peterson’s nay, addington’s advice

Representative Collin Peterson (DFL- MN) was the lone House Democrat to vote against the Appointments Act (S.679). Peterson is a socially conservative “blue dog” with a slightly quirky voting record. He opposed the Patriot Act, NCLB, and the Affordable Care Act. He was the lone House Democrat to vote against 2007 legislation to combat price gouging in energy markets. My brisk review didn’t unearth a statement from Peterson on S.679 – I’d be intrigued to hear his reasoning.

In an earlier post, I mentioned that an intriguing aspect of the politics around the passage of S.679 in the House was the NRA’s decision to make it a “key vote,” meaning the vote will be included in its voting scorecard. So did the Heritage FoundationHeritage VP David Addington, formerly a noted enthusiast of executive power, opposed S.679 on the grounds that it represented an abdication of congressional power. Addington’s words:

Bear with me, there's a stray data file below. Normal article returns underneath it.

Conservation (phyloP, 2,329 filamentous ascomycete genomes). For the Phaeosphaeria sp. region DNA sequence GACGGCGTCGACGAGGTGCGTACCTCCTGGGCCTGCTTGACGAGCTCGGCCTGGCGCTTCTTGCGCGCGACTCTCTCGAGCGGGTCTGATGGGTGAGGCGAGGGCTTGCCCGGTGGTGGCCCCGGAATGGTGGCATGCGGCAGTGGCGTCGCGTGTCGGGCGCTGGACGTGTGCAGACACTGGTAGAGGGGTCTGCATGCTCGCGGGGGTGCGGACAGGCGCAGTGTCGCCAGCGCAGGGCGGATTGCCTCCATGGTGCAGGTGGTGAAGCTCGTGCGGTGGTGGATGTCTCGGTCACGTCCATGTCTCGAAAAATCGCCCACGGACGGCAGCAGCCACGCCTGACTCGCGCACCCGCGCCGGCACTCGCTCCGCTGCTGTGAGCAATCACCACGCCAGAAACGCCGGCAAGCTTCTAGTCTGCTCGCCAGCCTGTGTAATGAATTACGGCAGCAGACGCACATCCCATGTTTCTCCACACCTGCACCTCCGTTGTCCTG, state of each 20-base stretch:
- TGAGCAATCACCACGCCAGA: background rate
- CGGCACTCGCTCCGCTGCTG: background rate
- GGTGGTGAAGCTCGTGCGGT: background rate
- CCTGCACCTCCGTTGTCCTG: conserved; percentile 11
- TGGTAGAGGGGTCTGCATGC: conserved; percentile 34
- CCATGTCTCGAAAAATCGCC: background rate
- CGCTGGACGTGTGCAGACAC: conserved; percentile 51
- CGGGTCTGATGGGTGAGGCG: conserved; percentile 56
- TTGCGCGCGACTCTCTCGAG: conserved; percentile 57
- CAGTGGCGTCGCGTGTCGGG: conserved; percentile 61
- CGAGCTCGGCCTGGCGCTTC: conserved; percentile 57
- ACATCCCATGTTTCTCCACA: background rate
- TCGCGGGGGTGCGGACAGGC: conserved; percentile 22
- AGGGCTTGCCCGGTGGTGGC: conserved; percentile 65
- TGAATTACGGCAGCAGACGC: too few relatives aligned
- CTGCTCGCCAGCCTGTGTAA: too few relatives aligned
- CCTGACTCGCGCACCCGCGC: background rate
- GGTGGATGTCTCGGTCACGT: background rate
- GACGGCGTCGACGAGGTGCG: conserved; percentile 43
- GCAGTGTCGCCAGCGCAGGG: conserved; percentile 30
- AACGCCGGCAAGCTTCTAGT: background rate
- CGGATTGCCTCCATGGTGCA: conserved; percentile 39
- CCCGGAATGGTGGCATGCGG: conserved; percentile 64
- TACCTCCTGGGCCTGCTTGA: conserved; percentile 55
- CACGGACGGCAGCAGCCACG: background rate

Generally, each time Congress by law removes the Senate from a role in the appointment to a federal office, the institutional influence of the Senate diminishes by a marginal amount and the influence of a President increases by a marginal amount. If the office is of little or no authority or consequence, the shift in influence may be immaterial, but if the office wields power that affects the American people, the Congress should not abdicate the Senate checking function.


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